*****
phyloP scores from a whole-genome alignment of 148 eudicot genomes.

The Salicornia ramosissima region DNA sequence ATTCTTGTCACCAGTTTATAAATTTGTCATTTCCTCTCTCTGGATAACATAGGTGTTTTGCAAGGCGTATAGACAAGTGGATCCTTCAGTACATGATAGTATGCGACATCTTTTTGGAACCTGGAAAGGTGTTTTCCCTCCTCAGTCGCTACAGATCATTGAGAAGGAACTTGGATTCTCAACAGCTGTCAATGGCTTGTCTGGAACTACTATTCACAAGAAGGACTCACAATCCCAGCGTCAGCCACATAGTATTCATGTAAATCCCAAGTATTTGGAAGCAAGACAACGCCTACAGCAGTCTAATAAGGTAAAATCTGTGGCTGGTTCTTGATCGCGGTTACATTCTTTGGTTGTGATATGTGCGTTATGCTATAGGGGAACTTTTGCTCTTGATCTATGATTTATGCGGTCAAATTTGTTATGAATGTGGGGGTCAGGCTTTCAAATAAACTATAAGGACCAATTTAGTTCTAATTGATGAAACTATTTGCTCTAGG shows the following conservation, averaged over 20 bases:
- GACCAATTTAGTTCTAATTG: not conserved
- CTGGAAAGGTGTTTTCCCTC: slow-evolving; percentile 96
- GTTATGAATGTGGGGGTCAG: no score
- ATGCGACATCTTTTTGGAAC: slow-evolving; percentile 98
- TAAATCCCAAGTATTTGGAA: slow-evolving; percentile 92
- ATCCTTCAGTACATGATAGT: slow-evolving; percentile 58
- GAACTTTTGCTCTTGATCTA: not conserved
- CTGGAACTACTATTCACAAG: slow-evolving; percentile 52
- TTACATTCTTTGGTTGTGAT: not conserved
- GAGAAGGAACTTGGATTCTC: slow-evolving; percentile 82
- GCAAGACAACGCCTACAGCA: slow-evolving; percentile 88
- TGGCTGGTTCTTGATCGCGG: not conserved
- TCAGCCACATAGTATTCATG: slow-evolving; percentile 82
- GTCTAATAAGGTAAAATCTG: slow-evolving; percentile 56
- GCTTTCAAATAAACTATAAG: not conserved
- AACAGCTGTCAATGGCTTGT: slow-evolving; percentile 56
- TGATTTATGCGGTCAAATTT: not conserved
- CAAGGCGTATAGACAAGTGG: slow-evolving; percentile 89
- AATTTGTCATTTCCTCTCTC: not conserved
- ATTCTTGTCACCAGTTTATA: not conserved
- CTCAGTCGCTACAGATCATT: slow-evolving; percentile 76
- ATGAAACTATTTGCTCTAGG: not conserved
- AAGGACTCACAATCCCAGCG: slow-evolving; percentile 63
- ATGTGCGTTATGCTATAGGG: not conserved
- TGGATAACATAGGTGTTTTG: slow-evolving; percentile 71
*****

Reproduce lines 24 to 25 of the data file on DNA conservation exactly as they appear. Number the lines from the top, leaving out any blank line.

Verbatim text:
- ATGAAACTATTTGCTCTAGG: not conserved
- AAGGACTCACAATCCCAGCG: slow-evolving; percentile 63